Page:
It is not the walk as much as the meal, which opens the eyes of the walkers to recognize Jesus. Crucial in this story is the interplay of Word and Sacrament, just as it is crucial to our faith development and is the reason why we have a unity of Word and Sacrament every Sunday, because the real presence of Christ is best experienced in the interpretation of scripture and the coming to the table together.

Finally, Jesus appears to the whole group of apostles and their companions, which surely included some of the women, who were faithful followers. Cleopas has just announced the Emmaus experience they had. The disciples announce that Jesus appeared to Simon Peter, though no details are given. Then Jesus appears, and his first words are one which in the last four years of my life have developed layers of meaning. “Peace be with you.” And they are startled and terrified. Even now they have doubts in their hearts, but Jesus says, “Look, touch, see.” He points them to the wounded parts of his body. He went through death, not around it. And this must be one of the greatest lines in the whole Bible, “While in their joy they were disbelieving and still wondering, he said to them, “Got some fish to eat?”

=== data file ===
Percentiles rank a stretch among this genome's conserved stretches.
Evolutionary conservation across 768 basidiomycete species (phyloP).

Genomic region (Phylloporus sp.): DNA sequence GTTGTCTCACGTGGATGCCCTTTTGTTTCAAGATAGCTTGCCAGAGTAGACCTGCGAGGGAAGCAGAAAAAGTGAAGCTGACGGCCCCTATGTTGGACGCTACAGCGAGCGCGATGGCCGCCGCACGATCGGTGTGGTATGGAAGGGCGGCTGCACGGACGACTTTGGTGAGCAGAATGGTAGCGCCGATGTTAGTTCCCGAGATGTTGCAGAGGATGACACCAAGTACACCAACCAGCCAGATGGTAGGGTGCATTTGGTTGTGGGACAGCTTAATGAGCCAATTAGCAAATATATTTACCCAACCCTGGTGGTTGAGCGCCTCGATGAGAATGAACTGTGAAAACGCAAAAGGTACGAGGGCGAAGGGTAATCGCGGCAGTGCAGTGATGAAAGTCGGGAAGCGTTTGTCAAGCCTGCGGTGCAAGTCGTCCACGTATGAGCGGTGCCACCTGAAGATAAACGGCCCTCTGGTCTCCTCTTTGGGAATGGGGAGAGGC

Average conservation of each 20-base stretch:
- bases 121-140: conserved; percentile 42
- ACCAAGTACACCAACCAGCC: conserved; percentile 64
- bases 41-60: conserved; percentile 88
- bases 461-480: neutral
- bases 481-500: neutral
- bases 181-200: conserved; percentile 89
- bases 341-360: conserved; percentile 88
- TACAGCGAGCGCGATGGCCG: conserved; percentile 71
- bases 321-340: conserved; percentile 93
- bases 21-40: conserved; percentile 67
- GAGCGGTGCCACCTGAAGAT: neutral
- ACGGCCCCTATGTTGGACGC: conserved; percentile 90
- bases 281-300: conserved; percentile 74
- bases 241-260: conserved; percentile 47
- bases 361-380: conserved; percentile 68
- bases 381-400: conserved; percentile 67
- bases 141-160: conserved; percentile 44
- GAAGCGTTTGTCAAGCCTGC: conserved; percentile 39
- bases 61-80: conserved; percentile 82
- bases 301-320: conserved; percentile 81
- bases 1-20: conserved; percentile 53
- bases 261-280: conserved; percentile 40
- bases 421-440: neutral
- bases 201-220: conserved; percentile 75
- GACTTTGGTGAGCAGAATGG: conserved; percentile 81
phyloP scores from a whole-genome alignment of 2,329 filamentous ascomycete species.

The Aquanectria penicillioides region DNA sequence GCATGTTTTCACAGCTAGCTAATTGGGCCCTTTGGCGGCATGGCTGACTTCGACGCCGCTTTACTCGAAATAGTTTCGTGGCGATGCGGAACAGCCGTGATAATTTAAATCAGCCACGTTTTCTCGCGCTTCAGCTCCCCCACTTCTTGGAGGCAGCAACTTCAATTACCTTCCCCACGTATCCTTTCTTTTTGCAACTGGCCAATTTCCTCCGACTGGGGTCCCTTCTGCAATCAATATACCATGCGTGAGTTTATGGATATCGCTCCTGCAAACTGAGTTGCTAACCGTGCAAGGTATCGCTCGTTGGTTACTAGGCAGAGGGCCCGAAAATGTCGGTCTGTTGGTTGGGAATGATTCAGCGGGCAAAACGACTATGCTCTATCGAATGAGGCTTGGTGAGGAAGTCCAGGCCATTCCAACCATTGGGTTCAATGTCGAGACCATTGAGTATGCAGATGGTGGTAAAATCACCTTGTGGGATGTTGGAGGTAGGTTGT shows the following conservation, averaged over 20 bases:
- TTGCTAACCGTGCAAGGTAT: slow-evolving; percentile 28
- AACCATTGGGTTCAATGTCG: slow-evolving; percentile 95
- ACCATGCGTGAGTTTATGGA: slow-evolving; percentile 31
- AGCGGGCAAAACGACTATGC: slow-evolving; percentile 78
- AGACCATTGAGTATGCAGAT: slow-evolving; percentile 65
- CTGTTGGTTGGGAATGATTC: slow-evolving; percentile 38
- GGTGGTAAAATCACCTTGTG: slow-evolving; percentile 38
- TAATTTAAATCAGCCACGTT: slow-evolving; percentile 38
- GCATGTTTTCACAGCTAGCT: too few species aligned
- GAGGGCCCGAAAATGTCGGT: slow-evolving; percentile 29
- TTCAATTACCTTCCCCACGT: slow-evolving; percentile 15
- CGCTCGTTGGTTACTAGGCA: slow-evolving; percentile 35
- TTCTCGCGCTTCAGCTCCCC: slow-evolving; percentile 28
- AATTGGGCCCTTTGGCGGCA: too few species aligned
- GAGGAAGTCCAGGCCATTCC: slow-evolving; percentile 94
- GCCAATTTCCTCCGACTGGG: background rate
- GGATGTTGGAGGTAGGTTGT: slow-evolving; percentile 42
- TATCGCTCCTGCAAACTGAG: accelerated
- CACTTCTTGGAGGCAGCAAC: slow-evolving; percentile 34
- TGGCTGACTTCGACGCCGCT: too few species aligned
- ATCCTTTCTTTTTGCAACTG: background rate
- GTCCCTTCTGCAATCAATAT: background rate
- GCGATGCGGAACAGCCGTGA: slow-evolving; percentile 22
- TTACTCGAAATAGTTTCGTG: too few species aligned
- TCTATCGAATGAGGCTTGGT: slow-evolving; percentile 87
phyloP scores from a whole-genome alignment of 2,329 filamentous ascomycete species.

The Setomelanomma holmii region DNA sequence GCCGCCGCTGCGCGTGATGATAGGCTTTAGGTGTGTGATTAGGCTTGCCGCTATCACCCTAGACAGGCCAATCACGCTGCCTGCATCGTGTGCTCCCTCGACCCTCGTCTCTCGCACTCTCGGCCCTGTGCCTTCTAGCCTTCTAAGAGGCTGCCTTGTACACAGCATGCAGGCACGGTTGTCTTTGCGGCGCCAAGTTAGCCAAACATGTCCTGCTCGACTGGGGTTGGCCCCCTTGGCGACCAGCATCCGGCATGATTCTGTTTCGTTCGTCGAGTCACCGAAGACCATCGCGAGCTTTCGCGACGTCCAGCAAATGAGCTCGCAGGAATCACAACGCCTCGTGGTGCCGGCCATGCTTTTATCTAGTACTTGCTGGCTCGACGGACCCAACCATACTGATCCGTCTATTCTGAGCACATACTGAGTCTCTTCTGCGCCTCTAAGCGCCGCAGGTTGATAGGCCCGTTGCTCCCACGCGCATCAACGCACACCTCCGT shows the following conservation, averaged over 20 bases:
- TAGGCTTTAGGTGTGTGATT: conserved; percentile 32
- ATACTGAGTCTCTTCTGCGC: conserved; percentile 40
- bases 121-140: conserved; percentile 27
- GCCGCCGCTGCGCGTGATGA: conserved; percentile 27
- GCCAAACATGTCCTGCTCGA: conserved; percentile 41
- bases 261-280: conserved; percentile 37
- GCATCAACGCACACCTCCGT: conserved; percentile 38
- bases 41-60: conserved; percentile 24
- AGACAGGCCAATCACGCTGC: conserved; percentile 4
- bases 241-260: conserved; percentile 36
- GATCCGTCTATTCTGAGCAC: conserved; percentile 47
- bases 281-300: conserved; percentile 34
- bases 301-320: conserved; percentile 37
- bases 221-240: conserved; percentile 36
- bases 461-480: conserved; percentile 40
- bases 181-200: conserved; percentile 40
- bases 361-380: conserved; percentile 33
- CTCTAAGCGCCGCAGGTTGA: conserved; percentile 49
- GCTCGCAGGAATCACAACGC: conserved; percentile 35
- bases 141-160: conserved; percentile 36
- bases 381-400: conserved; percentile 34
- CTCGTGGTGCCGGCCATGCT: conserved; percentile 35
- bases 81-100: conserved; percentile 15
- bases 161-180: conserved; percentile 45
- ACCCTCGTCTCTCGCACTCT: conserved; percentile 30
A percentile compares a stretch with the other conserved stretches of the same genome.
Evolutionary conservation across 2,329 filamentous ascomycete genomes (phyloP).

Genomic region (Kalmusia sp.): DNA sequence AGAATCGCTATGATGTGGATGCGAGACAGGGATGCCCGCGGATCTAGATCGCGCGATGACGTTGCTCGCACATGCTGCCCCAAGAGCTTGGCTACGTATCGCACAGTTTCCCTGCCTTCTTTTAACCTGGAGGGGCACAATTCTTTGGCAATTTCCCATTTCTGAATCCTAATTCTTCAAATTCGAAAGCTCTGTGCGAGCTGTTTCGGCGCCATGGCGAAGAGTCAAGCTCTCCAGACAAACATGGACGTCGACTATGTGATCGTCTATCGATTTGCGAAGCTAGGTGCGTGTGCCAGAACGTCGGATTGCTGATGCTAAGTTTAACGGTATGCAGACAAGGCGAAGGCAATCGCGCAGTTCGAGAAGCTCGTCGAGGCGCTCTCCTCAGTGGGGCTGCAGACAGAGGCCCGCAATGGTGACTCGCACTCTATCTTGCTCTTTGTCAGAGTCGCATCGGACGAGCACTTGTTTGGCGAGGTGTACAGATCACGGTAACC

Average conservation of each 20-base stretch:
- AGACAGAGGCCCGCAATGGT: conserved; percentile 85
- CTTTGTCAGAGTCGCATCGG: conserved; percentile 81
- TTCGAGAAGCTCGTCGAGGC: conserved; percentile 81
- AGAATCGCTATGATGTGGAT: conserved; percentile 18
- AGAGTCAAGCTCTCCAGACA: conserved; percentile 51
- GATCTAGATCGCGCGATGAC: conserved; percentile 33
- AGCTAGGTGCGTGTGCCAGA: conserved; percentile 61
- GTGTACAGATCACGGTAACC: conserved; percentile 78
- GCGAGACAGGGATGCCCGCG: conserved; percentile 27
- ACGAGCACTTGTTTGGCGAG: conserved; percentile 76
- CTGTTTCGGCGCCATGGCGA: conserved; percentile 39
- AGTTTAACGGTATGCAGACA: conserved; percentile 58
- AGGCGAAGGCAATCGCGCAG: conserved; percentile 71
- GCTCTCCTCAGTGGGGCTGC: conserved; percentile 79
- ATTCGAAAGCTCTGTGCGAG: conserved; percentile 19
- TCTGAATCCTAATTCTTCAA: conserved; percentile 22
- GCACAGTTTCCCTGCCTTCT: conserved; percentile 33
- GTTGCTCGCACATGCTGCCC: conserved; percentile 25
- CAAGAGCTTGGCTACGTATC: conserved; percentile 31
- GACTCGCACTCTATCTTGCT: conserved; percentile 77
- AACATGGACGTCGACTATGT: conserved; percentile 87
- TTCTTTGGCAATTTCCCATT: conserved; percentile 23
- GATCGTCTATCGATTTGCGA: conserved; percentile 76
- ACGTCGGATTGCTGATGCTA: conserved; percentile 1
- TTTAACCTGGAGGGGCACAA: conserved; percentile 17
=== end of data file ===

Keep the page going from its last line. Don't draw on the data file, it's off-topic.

Then for the third time the followers of Jesus and we the readers are reminded of the value of interpreting the scriptures, understand God’s word. In particular, Jesus encourages them to proclaim repentance and forgiveness of sins to all nations. Hear the story of Jesus final appearance in Luke: